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Culture of Luxembourg: Wikis


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From Wikipedia, the free encyclopedia

The culture of Luxembourg refers to the cultural life and traditions of the small European nation of Luxembourg. Most citizens are trilingual; speaking the Germanic national language of Luxembourgish, in addition to French and German.



The major museums are:


Joseph Kutter and Jean Jacoby were notable around the turn of the century. Notable painters after World War II were Emile Kirscht, Fony Thissen, Joseph Kutter, and Gust Graas.


The influential photographer and painter Edward Steichen was of Luxembourg descent. Contemporary photographers include the photojournalist Thierry Frisch.


The most famous poets were Michel Rodange and Anise Koltz. Contemporary poets include Jean Port ante.


Luxembourg has a few buildings of distinctive architectural merit. The city of Luxembourg is on the Unesco World Heritage List.


Military band of Luxembourg

Brian Molko, singer/guitarist of rock band Placebo lived in Luxembourg for most of his life, where he learned to play various instruments such as guitar, piano and saxophone.

Food and Drink



Luxembourg's cuisine has been influenced over the years by neighboring France and Germany. More recently, it has had influence from its many Italian and Portuguese immigrants. Luxembourg has many delicacies: pastries, Luxembourg Cheese, the fresh fish from local rivers (brown trout, pike, and crayfish), Ardennes ham smoked in saltpeter, game during hunting season (such as hare and wild boar), small plum tarts in September (Quetsch), smoked neck of pork with broad beans (Judd mat Gaardebounen), fried small river fish (such as bream, chub, gudgeon, roach, and rudd), liver dumplings (quenelles) with sauerkraut and boiled potatoes, black pudding (Träipen) and sausages with mashed potatoes and horseradish, and green bean soup (Bouneschlupp). French cuisine is featured prominently on many menus, and German and Belgian cuisine (but not as much).


In 1993, it was reported that Luxembourg had the highest worldwide per capita consumption of alcohol; an average of three beers a day for every man, woman, and child. This high consumption of alcohol can partially be attributed to cross-border shoppers from Belgium and France purchasing lower priced alcohol. French wine is the most commonly drunk alcohol, and fine beers from Germany and Belgium are widely available. Alcohol is cheaper in Luxembourg than anywhere else in Europe. It is also easy to find across home-produced alcohol, called Drëpp or eau de vie, distilled from various fruits and usually 50 percent alcohol by volume.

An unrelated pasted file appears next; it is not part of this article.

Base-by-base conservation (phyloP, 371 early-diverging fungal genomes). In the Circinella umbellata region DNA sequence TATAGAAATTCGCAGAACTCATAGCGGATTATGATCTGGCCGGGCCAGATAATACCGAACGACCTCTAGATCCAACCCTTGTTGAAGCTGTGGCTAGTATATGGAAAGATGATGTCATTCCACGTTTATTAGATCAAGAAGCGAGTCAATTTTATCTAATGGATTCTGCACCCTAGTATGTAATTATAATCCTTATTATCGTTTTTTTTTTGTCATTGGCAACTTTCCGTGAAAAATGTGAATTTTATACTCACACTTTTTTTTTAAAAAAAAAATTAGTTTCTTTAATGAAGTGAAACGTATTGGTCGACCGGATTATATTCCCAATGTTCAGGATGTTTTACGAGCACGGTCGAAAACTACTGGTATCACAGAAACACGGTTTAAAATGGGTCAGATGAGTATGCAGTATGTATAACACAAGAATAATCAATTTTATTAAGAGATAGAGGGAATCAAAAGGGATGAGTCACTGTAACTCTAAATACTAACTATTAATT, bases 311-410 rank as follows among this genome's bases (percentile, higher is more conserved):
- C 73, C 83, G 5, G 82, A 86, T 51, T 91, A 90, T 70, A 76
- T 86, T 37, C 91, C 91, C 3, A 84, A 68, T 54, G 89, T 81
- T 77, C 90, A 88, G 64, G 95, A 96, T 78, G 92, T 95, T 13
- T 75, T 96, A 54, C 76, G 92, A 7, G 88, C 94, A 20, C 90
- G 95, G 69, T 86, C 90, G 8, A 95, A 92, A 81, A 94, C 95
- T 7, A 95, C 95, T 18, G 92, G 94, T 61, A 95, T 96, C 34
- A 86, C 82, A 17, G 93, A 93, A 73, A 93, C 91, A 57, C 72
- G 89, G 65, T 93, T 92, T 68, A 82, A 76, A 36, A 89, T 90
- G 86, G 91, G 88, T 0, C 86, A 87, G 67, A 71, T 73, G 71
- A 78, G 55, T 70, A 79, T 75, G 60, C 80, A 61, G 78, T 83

A number of white and sparkling wines are produced in Luxembourg, on the north bank of the Moselle, which has a winemaking history dating back to the Romans. Luxembourg is known for making several different kinds of wine including: Riesling, Pinot Gris, Pinot Noir, Pinot Blanc, Auxerrois, Rivaner, Elbling, Gewürztraminer, and Crémant de Luxembourg. Authentic Luxembourg wine can be identified by the National Mark.

Luxembourg has a fair number of breweries, given its tiny size. Imported beers, however, have control of the beer market in Luxembourg. During the 1970s and 1980s, over 600,000 hectoliters (almost 16 million US gallons) of beer were brewed each year. The peak was reached in 1976 when over 800,000 hectoliters of beer were brewed, and since then the amount has been decreasing. In 2001, production dropped below 400,000 hectoliters for the first time since 1950. Some beers currently made in Luxembourg: Battin Edelpils, the outstanding Battin Extra and other beers at the Brasserie Battin, Bière Blonde and others at the Restaurant Beierhaascht, Bofferding Lager and others at the Brasserie Bofferding, Héngeschter and others at the Cornelyshaff, Diekirch Premium and others at the InBev-owned Brasserie de Luxembourg Mousel-Diekirch SA, Simon Dinkel and others at the Brasserie Simon. The Brasserie de Redang also brewed beer for five years, but closed in 2005.


These are some specialties of Luxembourg:

  • Thüringer - Inexpensive, small sausages that taste like a spicy version of the German bratwurst. They are often sold by street vendors and at roadside stands. New regulations prohibit the use of the word "Thüringer" as it is now regionally protected and reserved to sausages produced in the German free state of Thuringia. They are now commonly referred to as "(Lëtzebuerger) Grillwurscht" or "Grillinger".
  • Bouneschlupp - A green beans soup.
  • Gromperekichelcher - Carefully spiced potato pancake with chopped onions and parsley, then deep-fried. They are available at roadside stands as well.
  • Éisleker Ham - Smoke-cured uncooked ham, said to look like the Italian Proscuitto crudo, sliced paper-thin and commonly served with fresh bread.
  • Kachkéis (cooked cheese) - A soft cheese spread.
  • Pâté - A spreadable paste, usually made of meat but vegetarian versions exist.
  • Quetschentaart - A plum tart; it, along with peach, cherry, and pear tarts are a typical dessert and can be found in any pastry shop.

Film making

See: Cinema of Luxembourg.

External links


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